More than a decade after it closed, 20 Yemeni women have revived the war-torn country's oldest factory to make face masks in anticipation of an outbreak of the new coronavirus.
The situation is especially fraught because Yemen's health system has all but collapsed following years of conflict.
In the factory in the capital Sanaa, rows of desks line a cavernous hall with women in black niqab and white gloves hunched over sewing machines meticulously assembling medical masks, AFP reported.
Yemen, ravaged by an ongoing war described by the United Nations as the world's worst humanitarian crisis, has not yet registered any COVID-19 cases.
It has not taken drastic measures to prevent the virus' spread, but is also less vulnerable to imported virus cases, with swathes of the country under siege and air links severely curtailed. Yemen has not taken drastic measures to prevent the virus' spread, but is also less vulnerable to imported virus cases, with swathes of the country under siege and air links severely curtailed.
"We have been working on the masks since Monday and, thank God, we started working on them before the disease reaches us as a precautionary measure, without the need to import from outside," mask maker Faten al-Masoudi told AFP.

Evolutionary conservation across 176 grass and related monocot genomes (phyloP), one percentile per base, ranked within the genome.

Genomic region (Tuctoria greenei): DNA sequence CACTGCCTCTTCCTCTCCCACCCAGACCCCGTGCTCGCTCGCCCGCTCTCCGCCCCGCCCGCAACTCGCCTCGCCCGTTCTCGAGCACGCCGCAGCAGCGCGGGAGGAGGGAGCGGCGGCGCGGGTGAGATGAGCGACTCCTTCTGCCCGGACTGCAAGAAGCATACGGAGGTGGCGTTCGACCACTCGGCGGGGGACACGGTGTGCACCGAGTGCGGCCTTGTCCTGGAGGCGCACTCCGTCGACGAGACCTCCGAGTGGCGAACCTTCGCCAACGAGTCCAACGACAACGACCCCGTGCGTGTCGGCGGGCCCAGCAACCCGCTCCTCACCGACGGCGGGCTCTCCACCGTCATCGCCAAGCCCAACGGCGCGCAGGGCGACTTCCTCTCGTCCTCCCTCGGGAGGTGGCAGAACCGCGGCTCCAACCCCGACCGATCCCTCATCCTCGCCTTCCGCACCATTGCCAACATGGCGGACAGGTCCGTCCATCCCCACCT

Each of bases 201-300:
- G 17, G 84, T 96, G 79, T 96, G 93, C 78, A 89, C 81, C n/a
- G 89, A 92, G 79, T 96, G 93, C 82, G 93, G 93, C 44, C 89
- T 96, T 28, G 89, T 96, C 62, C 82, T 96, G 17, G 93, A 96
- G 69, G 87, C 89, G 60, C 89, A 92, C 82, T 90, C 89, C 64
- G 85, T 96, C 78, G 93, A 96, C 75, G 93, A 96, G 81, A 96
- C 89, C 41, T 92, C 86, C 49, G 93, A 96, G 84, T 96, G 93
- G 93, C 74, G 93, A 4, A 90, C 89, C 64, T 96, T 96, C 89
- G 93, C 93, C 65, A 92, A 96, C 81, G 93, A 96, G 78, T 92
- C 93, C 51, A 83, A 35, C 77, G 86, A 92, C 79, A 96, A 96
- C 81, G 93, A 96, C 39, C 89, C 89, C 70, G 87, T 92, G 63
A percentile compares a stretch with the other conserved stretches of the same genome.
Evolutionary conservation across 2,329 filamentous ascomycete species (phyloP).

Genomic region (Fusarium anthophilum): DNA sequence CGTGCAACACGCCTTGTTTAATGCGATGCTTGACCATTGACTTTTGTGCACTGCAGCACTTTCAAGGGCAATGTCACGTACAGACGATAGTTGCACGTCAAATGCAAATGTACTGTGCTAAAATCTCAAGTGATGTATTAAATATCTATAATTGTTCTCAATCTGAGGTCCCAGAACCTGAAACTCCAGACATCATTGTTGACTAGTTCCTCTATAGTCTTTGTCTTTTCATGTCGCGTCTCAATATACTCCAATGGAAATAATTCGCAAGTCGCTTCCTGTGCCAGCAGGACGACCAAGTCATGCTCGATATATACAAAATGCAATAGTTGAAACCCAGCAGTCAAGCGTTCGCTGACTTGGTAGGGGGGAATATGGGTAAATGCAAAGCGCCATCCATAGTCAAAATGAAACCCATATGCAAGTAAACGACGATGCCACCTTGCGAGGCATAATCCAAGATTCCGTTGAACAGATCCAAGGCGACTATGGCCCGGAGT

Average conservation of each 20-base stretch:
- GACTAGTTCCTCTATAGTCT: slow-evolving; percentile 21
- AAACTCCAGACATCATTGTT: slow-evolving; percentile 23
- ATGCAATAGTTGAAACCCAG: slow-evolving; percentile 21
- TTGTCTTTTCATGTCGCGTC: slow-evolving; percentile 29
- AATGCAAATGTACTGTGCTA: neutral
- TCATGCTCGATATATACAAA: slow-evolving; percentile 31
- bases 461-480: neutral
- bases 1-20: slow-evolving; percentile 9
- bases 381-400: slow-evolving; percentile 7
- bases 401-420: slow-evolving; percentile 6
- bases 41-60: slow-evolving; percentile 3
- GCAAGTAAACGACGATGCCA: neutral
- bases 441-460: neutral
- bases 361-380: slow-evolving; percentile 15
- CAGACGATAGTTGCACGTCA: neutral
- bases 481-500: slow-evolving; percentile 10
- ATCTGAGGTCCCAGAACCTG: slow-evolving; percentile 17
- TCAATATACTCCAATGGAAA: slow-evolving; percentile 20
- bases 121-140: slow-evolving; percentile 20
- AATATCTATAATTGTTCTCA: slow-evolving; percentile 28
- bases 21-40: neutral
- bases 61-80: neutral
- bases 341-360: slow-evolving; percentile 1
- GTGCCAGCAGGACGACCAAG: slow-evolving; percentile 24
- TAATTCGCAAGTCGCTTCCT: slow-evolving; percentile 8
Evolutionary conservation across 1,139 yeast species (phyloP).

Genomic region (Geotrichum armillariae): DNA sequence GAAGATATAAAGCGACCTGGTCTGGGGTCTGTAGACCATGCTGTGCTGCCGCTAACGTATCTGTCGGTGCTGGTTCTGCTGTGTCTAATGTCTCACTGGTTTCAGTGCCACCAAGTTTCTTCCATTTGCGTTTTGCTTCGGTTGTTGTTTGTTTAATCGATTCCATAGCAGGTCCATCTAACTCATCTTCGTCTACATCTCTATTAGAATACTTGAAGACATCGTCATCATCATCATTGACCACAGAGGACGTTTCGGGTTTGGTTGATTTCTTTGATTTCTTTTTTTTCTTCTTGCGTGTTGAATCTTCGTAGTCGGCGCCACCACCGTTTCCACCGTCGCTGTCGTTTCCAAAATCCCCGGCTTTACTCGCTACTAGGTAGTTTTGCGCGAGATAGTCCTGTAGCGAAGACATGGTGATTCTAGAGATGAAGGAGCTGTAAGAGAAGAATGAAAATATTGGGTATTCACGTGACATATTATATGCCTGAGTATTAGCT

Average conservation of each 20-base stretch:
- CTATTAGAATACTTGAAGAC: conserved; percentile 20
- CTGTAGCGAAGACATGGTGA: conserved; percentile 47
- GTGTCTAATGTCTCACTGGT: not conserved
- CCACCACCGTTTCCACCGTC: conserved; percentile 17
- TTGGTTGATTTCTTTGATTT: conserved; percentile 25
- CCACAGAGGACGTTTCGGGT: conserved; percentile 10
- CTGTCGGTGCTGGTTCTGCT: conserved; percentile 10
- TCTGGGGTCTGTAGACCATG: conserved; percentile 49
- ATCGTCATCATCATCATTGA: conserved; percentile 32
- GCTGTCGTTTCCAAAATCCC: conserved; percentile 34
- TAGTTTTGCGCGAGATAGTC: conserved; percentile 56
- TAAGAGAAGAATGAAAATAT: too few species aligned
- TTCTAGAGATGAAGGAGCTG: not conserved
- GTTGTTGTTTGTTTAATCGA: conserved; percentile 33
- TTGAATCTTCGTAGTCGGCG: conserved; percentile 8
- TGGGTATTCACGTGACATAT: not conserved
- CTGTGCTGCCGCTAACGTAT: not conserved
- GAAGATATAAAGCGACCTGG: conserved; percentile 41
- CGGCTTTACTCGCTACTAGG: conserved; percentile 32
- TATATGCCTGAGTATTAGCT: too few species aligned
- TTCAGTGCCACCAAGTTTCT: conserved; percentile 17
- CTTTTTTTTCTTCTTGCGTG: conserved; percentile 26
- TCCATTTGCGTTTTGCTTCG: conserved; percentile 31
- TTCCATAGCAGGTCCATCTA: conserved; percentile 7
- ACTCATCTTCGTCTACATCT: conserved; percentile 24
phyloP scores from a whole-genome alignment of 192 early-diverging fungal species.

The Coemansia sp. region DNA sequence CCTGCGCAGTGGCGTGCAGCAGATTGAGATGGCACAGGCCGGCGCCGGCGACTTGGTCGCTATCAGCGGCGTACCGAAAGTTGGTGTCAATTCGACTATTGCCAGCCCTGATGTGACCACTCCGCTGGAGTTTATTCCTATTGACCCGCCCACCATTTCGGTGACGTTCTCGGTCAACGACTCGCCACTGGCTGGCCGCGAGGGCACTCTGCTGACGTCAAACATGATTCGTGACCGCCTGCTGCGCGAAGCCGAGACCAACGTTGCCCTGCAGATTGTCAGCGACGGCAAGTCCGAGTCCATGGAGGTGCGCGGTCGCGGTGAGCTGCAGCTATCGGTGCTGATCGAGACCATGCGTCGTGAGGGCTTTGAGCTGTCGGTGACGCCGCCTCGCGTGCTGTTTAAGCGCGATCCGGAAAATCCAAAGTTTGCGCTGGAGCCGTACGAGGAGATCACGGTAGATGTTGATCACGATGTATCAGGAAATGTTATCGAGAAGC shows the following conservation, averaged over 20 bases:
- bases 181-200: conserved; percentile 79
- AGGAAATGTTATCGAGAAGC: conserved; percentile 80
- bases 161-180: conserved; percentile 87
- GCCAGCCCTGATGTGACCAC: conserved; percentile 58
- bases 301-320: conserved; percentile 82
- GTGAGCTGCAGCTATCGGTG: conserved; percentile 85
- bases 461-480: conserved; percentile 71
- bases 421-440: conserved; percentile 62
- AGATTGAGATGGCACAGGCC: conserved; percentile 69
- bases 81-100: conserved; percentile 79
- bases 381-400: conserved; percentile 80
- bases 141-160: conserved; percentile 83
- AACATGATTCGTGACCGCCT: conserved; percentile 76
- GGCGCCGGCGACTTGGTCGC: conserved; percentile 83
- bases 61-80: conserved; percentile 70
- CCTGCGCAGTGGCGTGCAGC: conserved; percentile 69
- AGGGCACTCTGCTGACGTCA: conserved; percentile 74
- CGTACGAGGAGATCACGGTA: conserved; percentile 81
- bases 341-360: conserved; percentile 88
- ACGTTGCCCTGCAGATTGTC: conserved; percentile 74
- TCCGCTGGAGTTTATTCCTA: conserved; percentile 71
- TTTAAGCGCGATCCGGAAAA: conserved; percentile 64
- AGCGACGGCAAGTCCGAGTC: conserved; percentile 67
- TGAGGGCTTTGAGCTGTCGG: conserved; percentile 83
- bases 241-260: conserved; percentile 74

"I am willing to work here for free for the health of our children, infants and women," added Masoudi who, like all the women, does not receive a regular salary but is paid per mask.
In another section, one women sanitized plastic bags as another filled them with masks.
"We have stood firm against war and we will stand firm against this disease," Abdulbasit al-Gharbani, the factory's sewing director, told AFP.
The storied Chinese-designed factory opened in 1967 producing cotton, which was a major contributor to Yemen's economy in the 1970s, making garments including army uniforms before shuttering in 2005.
Parts of the complex have been damaged in airstrikes while others have become dilapidated.
Abdullah Shaiban, the factory's chairman, hopes the crisis preparations will see the site achieve its "full potential".
"There is a great demand for this kind of mask, which people use to protect their health," he told AFP.
"We transformed a section of the sewing department that manufactures clothes into one that produces masks."
He was hopeful that with 80 machines, the plant could make 8,000 to 10,000 masks daily.
Another factory in Sanaa is now manufacturing hand sanitiser.
- 'Viruses don't respect borders' -
The World Health Organization confirmed Tuesday there were no registered cases in Yemen.
"The virus does not respect borders," said Yemen's WHO representative Altaf Musani.
"There is a shortfall in the number of tests... we're about to increase... testing capability."
Musani added the WHO had distributed protective kit, including masks and gloves, but not "nearly enough", and was working to get more.
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